(2) Aesthetic data: a datum whose later representation conveys to readers the texture, the feeling, or the sense of a situation. There can, in other words, be ethnographic evidence that helps to create something of the ethnographic “reality-effect,” i.e. the sense of narratively superfluous but aesthetically crucial evidence that, among other things, helps create the impression that the ethnographer “really was there” in their fieldsite. (This is the sort of datum that I take it is central to creating the notorious “ethnographic authority,” but I would note that the employment of aesthetic details does have real epistemological and even emotional or stylistic functions as well as this authority function.)
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Edward Sapir on French culture

Sapir wrote in 1924 in a splendidly titled article, “Culture, Genuine and Spurious“:

The whole terrain through which we are now struggling is a hotbed of subjectivism, a splendid terrain for the airing of national conceits. For all that, there are a large number of international agreements in opinion as to the salient cultural characteristics of various peoples. No one who has even superficially concerned himself with French culture can have failed to be impressed by the qualities of clarity, lucid systematization, balance, care in choice of means, and good taste, that permeate so many aspects of the national civilization. These qualities have their weaker side. We are familiar with the overmechanization, the emotional timidity or shallowness (quite a different thing from emotional restraint), the exaggeration of manner at the expense of content, that are revealed in some of the manifestations of the French spirit. Those elements of French civilization that give characteristic evidence of the qualities of its genius may be said, in our present limited sense [of culture not as high culture nor as all of a people’s traditions but as the practiced ‘genius’ of a civilization], to constitute the culture of France; or, to put it somewhat differently, the cultural significance of any element in the civilization of France is the light it sheds on the French genius.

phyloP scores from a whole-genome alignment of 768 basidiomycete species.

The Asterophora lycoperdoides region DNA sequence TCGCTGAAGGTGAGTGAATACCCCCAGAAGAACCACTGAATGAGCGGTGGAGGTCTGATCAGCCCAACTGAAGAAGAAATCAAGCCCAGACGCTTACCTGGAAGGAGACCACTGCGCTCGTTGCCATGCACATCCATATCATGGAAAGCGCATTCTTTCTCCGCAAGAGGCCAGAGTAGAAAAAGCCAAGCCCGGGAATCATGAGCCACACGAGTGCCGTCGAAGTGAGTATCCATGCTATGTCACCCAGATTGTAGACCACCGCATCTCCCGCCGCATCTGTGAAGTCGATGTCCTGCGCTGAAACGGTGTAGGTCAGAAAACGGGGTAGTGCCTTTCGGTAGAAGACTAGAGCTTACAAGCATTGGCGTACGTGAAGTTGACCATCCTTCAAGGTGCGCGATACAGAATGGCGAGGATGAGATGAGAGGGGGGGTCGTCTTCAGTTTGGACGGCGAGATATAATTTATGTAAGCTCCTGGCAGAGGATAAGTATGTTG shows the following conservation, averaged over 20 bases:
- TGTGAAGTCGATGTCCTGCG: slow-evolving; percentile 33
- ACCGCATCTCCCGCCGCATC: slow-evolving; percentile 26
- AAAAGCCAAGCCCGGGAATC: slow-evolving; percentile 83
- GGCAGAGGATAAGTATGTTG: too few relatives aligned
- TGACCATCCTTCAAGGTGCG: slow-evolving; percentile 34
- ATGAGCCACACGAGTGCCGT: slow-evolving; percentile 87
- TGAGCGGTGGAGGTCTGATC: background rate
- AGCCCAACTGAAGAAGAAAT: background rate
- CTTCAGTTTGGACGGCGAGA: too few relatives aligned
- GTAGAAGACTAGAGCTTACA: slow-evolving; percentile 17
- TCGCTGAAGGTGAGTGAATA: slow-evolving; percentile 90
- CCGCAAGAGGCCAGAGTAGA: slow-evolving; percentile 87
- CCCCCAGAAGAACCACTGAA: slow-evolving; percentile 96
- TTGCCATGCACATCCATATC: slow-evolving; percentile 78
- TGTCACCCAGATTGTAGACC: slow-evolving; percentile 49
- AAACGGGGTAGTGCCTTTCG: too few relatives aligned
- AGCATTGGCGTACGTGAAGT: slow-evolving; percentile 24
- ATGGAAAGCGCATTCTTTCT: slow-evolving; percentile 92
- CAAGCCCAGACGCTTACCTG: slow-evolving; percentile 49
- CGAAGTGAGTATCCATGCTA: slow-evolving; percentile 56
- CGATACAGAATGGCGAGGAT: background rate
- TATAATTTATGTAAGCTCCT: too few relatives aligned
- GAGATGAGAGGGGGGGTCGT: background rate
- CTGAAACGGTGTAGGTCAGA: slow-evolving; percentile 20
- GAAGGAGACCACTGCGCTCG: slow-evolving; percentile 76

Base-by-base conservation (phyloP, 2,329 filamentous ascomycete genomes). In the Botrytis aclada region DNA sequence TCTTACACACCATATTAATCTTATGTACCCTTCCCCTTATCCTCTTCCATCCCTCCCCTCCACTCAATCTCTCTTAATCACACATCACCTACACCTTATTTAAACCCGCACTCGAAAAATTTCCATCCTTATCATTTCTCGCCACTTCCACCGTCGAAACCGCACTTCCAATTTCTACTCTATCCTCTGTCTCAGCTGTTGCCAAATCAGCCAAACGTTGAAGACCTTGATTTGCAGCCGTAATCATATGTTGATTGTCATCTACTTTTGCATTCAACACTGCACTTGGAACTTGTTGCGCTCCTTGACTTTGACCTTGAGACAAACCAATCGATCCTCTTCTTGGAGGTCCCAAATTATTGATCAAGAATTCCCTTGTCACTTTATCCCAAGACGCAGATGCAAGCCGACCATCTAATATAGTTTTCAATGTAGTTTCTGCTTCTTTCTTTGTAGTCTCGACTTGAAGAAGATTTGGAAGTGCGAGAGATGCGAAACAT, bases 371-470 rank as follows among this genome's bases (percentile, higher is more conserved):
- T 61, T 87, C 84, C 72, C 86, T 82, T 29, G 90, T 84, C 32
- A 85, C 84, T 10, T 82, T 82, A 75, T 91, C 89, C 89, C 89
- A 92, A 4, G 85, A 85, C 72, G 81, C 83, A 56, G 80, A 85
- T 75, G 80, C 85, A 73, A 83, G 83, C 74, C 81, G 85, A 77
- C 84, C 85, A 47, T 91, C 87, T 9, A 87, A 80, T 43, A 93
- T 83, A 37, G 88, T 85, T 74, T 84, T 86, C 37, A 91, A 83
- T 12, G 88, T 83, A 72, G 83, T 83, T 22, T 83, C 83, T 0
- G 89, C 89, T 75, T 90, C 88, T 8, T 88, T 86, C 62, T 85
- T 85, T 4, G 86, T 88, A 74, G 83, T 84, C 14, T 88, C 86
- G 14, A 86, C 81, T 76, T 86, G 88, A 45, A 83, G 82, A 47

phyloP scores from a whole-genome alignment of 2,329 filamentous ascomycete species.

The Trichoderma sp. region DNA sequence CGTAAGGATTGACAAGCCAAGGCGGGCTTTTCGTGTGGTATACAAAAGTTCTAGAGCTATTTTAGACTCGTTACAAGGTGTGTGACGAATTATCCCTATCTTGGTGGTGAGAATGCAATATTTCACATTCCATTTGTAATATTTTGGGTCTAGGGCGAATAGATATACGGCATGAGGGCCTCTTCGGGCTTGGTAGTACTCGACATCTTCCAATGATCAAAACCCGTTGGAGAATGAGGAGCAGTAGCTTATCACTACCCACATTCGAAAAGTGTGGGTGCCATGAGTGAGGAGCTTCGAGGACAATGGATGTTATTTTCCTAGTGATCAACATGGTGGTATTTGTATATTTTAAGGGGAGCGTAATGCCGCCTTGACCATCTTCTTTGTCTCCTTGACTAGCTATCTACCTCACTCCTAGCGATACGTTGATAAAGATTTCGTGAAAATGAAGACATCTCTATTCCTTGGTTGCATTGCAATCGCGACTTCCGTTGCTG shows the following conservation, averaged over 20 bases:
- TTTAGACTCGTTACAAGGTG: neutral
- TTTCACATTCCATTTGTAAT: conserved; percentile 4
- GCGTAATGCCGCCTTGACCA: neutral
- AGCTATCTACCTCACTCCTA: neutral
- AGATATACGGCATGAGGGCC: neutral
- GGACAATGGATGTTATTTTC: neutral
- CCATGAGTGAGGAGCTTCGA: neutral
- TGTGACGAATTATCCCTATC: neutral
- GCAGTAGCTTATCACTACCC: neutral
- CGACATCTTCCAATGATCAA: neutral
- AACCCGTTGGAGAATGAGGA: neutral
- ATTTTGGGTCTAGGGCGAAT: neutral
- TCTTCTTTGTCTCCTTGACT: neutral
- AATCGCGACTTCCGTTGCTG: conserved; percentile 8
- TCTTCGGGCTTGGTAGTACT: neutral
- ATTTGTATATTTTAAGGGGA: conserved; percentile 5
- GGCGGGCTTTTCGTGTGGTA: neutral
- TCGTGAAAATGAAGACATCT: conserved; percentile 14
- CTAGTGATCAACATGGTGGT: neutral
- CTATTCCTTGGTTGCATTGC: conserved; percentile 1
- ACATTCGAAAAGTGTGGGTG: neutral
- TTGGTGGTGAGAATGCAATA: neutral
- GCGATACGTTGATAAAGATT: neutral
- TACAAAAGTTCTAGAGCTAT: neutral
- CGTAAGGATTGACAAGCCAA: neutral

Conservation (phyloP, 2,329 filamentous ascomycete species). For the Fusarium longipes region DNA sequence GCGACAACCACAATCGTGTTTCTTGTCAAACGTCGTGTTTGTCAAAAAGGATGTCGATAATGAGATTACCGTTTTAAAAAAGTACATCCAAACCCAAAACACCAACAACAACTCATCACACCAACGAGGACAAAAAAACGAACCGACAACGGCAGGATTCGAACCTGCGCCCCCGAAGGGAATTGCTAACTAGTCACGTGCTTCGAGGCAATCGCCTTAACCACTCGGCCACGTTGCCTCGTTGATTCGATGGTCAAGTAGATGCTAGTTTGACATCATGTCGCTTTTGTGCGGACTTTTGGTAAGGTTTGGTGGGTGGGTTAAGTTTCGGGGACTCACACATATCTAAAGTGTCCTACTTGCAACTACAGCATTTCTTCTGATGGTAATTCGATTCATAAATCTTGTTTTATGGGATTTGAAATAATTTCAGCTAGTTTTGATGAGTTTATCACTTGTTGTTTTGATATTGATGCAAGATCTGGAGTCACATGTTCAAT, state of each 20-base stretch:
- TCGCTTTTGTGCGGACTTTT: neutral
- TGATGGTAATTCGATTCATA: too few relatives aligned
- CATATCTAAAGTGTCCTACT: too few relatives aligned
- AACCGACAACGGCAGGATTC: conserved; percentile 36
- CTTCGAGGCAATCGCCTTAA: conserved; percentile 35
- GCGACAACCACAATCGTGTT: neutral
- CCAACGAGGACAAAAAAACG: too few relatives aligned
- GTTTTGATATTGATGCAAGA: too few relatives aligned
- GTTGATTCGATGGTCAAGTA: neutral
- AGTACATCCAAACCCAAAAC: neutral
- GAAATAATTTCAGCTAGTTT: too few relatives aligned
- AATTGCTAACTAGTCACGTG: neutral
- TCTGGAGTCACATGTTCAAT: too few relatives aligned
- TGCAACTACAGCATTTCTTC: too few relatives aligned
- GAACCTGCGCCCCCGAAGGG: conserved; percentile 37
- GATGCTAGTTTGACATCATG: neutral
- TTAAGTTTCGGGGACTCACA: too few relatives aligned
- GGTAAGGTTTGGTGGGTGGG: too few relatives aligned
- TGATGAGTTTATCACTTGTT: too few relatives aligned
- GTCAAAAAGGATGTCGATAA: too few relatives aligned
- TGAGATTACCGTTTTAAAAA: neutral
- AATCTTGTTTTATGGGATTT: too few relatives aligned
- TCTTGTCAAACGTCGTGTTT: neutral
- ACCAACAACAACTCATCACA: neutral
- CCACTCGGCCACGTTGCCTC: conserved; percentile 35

From this standpoint we can evaluate culturally such traits in French civilization as the formalism of French classical drama,  the insistence in French education on the study of the mother-tongue and of its classics, the prevalcence of epigram in French life and letters, the intellectualist cast so often given to aesthetic movements in France, the lack of turgidity in modern French music, the relative absence of the ecstatic note in religion, the strong tendency to bureaucracy in French administration. Each and all of these and hundreds of other traits could be readily paralleled from the civilization of England. Nonetheless their relative cultural significance, I venture to think, is a lesser one in England  than in France. In France they seem to lie more deeply in the grooves of the cultural mold of its civilization. Their study would yield something like a rapid bird’s-eye view of the spirit of French culture.